But don't take my word for it. Have a look at the recent comments made by Charlie Munger, a billionaire and vice-chair of Berkshire-Hathaway, which is Warren Buffet's company.

It would be nice if your perception of the markets, where most investment money was used to get resources into the hands of builders and creators, but it simply isn't so.

Comment Re:Pollution in China (Score 1) 88

Regulating pollution by industry has been wildly successful in the US. There are still plenty of pollution events that one can point at, but the overall levels of air and water pollution have fallen at the same time that population has grown and standard of living has risen. The EPA deserves a great deal of credit for this fact. Canada's protections seem comparatively weak by comparison, but our population is so small enough and our land area so large that we get away with it.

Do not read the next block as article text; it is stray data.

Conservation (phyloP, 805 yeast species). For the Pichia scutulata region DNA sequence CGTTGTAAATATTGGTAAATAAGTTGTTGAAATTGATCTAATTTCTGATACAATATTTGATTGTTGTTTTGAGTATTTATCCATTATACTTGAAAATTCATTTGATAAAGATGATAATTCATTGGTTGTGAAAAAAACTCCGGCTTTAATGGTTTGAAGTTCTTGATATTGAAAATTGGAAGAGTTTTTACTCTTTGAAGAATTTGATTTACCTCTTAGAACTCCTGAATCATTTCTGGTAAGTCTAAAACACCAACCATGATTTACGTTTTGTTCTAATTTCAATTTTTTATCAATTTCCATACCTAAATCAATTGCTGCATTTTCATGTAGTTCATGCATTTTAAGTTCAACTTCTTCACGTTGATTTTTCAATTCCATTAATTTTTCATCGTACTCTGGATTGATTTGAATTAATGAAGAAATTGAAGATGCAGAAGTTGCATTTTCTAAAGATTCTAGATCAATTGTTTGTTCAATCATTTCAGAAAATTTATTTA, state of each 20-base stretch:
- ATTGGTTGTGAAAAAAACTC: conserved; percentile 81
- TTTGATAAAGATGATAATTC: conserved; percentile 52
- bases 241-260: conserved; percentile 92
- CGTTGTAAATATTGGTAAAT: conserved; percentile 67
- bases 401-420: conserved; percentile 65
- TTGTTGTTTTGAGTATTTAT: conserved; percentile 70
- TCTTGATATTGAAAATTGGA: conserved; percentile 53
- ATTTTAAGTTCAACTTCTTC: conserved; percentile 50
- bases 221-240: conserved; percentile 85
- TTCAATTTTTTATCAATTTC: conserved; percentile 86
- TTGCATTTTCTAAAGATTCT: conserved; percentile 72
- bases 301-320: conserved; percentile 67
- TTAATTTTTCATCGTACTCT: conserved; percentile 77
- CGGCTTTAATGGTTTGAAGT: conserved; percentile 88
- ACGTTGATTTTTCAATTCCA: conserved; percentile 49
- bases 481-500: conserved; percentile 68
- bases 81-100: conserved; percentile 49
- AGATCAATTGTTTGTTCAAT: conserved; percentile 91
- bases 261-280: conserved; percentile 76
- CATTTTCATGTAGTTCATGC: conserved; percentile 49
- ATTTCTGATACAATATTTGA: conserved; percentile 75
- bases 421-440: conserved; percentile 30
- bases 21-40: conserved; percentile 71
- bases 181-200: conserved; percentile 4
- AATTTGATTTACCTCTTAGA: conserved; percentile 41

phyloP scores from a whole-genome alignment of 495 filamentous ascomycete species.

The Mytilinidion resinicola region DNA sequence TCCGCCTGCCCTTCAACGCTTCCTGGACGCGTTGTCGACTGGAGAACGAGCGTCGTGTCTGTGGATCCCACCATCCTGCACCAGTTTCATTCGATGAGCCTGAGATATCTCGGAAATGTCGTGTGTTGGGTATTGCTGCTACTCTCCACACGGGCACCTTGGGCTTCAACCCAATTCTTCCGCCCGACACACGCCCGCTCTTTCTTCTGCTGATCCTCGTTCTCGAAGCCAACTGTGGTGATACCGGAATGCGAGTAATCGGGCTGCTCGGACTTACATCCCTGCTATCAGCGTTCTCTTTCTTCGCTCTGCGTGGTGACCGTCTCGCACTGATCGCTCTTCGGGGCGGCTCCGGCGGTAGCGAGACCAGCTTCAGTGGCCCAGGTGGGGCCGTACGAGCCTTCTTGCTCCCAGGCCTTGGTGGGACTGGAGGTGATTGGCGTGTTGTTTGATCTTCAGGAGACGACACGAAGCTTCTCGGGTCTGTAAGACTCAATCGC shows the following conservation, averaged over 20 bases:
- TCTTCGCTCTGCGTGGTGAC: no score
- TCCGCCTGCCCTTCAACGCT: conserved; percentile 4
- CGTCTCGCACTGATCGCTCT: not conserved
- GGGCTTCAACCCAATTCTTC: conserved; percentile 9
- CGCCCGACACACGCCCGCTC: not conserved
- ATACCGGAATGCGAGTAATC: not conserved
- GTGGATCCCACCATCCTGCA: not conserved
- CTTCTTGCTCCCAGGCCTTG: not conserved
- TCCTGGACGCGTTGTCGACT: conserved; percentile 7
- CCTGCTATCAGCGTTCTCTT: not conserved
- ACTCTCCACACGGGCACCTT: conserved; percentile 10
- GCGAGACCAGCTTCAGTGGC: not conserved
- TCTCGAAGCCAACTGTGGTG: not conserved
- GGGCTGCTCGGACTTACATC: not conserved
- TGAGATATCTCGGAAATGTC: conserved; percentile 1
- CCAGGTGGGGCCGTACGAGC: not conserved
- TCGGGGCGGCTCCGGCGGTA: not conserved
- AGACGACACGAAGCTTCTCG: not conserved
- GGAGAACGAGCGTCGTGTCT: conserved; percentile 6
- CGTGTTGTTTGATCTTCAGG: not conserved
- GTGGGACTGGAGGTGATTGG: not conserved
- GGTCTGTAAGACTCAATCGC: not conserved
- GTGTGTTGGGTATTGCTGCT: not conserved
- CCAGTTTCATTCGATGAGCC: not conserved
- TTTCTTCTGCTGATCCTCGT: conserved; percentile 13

I really have a hard time imagining a regulatory system applied to consumers. Don't get me wrong. I'd love to see it done, as it would close the "pollute in another country" loophole, but it's just really hard to imagine.

Comment Re:Ha (Score 1) 340

There isn't much in a mammal that will make a fellow sick should he eat it. There's a few bits one should avoid, but they don't add up to much. Most of the entrails are perfectly edible. Of course, one has to empty the gastrointestinal tract of its contents before chowing down, but the actual animal tissues are fine. Same goes for the bladder. Basically, just the skin and bones are tough eating, but not harmful. Bones can be crushed to expose the marrow and cooked, but I'd have to be pretty hungry to actually consume the bone itself. The skin is a pretty sizeable proportion of an animal and perfectly edible. Pig and chicken skin is consumed in western society, but not cow or sheep skin for some reason.